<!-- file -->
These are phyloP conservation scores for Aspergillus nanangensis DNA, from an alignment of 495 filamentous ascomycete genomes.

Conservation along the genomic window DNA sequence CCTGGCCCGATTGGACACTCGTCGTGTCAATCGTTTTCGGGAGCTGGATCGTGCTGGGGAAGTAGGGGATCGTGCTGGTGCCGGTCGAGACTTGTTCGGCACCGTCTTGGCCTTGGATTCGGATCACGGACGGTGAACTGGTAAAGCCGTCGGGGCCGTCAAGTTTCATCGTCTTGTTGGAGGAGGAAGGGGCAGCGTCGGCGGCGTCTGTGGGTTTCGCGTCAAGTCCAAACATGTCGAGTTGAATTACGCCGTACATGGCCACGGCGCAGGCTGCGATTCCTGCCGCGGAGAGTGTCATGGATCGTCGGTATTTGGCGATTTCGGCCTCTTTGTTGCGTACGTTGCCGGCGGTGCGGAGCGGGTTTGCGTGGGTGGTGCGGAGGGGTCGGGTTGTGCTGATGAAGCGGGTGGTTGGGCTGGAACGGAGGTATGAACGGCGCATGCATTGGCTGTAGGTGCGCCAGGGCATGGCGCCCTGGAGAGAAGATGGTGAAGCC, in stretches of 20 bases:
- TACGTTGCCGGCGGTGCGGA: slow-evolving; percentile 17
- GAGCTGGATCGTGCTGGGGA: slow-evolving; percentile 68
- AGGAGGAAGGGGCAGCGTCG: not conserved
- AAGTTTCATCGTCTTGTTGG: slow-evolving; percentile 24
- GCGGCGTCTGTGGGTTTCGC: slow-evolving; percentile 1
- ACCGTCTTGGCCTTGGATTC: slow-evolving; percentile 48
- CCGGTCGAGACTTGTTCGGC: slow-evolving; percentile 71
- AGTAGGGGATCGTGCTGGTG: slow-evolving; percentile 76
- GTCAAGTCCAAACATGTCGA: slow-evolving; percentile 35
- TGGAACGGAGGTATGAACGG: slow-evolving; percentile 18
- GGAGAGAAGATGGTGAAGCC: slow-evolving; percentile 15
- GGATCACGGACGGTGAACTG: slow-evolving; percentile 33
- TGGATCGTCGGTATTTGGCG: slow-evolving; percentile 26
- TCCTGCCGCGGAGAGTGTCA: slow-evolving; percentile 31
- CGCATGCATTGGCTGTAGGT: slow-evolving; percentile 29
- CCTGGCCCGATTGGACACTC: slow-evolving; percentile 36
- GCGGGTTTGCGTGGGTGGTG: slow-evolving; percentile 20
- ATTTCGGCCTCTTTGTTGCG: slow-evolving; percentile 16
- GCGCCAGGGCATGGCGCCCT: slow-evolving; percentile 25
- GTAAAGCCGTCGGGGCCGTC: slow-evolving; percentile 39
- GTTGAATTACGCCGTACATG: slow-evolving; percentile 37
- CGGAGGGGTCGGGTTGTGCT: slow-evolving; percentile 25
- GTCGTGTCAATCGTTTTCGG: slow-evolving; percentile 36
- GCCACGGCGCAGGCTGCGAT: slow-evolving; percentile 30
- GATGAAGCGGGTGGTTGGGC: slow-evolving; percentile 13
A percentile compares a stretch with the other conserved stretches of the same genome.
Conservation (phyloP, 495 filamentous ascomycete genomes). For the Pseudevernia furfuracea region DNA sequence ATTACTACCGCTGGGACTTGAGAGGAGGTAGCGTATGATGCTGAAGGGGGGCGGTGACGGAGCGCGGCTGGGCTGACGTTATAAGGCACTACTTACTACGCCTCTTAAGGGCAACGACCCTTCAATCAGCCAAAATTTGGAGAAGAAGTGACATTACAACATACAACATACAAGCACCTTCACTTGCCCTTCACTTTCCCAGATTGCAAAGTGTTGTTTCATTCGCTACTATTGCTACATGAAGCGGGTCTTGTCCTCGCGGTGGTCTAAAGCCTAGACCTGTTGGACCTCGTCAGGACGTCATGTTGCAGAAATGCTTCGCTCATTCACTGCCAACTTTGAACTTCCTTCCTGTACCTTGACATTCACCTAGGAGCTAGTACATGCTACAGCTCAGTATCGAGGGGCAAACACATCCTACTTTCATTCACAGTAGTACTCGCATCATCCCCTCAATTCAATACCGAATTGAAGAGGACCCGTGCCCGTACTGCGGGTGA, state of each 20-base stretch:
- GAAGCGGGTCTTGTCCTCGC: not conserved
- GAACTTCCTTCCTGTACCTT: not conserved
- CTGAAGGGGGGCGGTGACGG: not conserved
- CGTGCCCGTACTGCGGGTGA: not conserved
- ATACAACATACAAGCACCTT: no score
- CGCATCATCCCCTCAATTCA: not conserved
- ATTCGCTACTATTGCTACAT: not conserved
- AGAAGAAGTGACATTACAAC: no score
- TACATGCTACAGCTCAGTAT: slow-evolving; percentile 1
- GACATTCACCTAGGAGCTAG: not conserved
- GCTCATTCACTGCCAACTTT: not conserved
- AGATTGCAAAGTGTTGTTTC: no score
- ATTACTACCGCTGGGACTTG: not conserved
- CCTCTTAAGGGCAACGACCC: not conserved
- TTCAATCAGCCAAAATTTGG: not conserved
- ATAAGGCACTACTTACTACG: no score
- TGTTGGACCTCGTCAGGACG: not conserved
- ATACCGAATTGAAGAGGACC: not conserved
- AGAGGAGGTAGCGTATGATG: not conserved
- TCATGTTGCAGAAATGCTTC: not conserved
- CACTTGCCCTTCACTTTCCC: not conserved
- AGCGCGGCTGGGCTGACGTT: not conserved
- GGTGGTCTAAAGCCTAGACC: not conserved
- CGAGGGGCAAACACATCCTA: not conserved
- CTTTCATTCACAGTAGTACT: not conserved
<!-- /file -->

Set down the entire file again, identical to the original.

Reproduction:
These are phyloP conservation scores for Aspergillus nanangensis DNA, from an alignment of 495 filamentous ascomycete genomes.

Conservation along the genomic window DNA sequence CCTGGCCCGATTGGACACTCGTCGTGTCAATCGTTTTCGGGAGCTGGATCGTGCTGGGGAAGTAGGGGATCGTGCTGGTGCCGGTCGAGACTTGTTCGGCACCGTCTTGGCCTTGGATTCGGATCACGGACGGTGAACTGGTAAAGCCGTCGGGGCCGTCAAGTTTCATCGTCTTGTTGGAGGAGGAAGGGGCAGCGTCGGCGGCGTCTGTGGGTTTCGCGTCAAGTCCAAACATGTCGAGTTGAATTACGCCGTACATGGCCACGGCGCAGGCTGCGATTCCTGCCGCGGAGAGTGTCATGGATCGTCGGTATTTGGCGATTTCGGCCTCTTTGTTGCGTACGTTGCCGGCGGTGCGGAGCGGGTTTGCGTGGGTGGTGCGGAGGGGTCGGGTTGTGCTGATGAAGCGGGTGGTTGGGCTGGAACGGAGGTATGAACGGCGCATGCATTGGCTGTAGGTGCGCCAGGGCATGGCGCCCTGGAGAGAAGATGGTGAAGCC, in stretches of 20 bases:
- TACGTTGCCGGCGGTGCGGA: slow-evolving; percentile 17
- GAGCTGGATCGTGCTGGGGA: slow-evolving; percentile 68
- AGGAGGAAGGGGCAGCGTCG: not conserved
- AAGTTTCATCGTCTTGTTGG: slow-evolving; percentile 24
- GCGGCGTCTGTGGGTTTCGC: slow-evolving; percentile 1
- ACCGTCTTGGCCTTGGATTC: slow-evolving; percentile 48
- CCGGTCGAGACTTGTTCGGC: slow-evolving; percentile 71
- AGTAGGGGATCGTGCTGGTG: slow-evolving; percentile 76
- GTCAAGTCCAAACATGTCGA: slow-evolving; percentile 35
- TGGAACGGAGGTATGAACGG: slow-evolving; percentile 18
- GGAGAGAAGATGGTGAAGCC: slow-evolving; percentile 15
- GGATCACGGACGGTGAACTG: slow-evolving; percentile 33
- TGGATCGTCGGTATTTGGCG: slow-evolving; percentile 26
- TCCTGCCGCGGAGAGTGTCA: slow-evolving; percentile 31
- CGCATGCATTGGCTGTAGGT: slow-evolving; percentile 29
- CCTGGCCCGATTGGACACTC: slow-evolving; percentile 36
- GCGGGTTTGCGTGGGTGGTG: slow-evolving; percentile 20
- ATTTCGGCCTCTTTGTTGCG: slow-evolving; percentile 16
- GCGCCAGGGCATGGCGCCCT: slow-evolving; percentile 25
- GTAAAGCCGTCGGGGCCGTC: slow-evolving; percentile 39
- GTTGAATTACGCCGTACATG: slow-evolving; percentile 37
- CGGAGGGGTCGGGTTGTGCT: slow-evolving; percentile 25
- GTCGTGTCAATCGTTTTCGG: slow-evolving; percentile 36
- GCCACGGCGCAGGCTGCGAT: slow-evolving; percentile 30
- GATGAAGCGGGTGGTTGGGC: slow-evolving; percentile 13
A percentile compares a stretch with the other conserved stretches of the same genome.
Conservation (phyloP, 495 filamentous ascomycete genomes). For the Pseudevernia furfuracea region DNA sequence ATTACTACCGCTGGGACTTGAGAGGAGGTAGCGTATGATGCTGAAGGGGGGCGGTGACGGAGCGCGGCTGGGCTGACGTTATAAGGCACTACTTACTACGCCTCTTAAGGGCAACGACCCTTCAATCAGCCAAAATTTGGAGAAGAAGTGACATTACAACATACAACATACAAGCACCTTCACTTGCCCTTCACTTTCCCAGATTGCAAAGTGTTGTTTCATTCGCTACTATTGCTACATGAAGCGGGTCTTGTCCTCGCGGTGGTCTAAAGCCTAGACCTGTTGGACCTCGTCAGGACGTCATGTTGCAGAAATGCTTCGCTCATTCACTGCCAACTTTGAACTTCCTTCCTGTACCTTGACATTCACCTAGGAGCTAGTACATGCTACAGCTCAGTATCGAGGGGCAAACACATCCTACTTTCATTCACAGTAGTACTCGCATCATCCCCTCAATTCAATACCGAATTGAAGAGGACCCGTGCCCGTACTGCGGGTGA, state of each 20-base stretch:
- GAAGCGGGTCTTGTCCTCGC: not conserved
- GAACTTCCTTCCTGTACCTT: not conserved
- CTGAAGGGGGGCGGTGACGG: not conserved
- CGTGCCCGTACTGCGGGTGA: not conserved
- ATACAACATACAAGCACCTT: no score
- CGCATCATCCCCTCAATTCA: not conserved
- ATTCGCTACTATTGCTACAT: not conserved
- AGAAGAAGTGACATTACAAC: no score
- TACATGCTACAGCTCAGTAT: slow-evolving; percentile 1
- GACATTCACCTAGGAGCTAG: not conserved
- GCTCATTCACTGCCAACTTT: not conserved
- AGATTGCAAAGTGTTGTTTC: no score
- ATTACTACCGCTGGGACTTG: not conserved
- CCTCTTAAGGGCAACGACCC: not conserved
- TTCAATCAGCCAAAATTTGG: not conserved
- ATAAGGCACTACTTACTACG: no score
- TGTTGGACCTCGTCAGGACG: not conserved
- ATACCGAATTGAAGAGGACC: not conserved
- AGAGGAGGTAGCGTATGATG: not conserved
- TCATGTTGCAGAAATGCTTC: not conserved
- CACTTGCCCTTCACTTTCCC: not conserved
- AGCGCGGCTGGGCTGACGTT: not conserved
- GGTGGTCTAAAGCCTAGACC: not conserved
- CGAGGGGCAAACACATCCTA: not conserved
- CTTTCATTCACAGTAGTACT: not conserved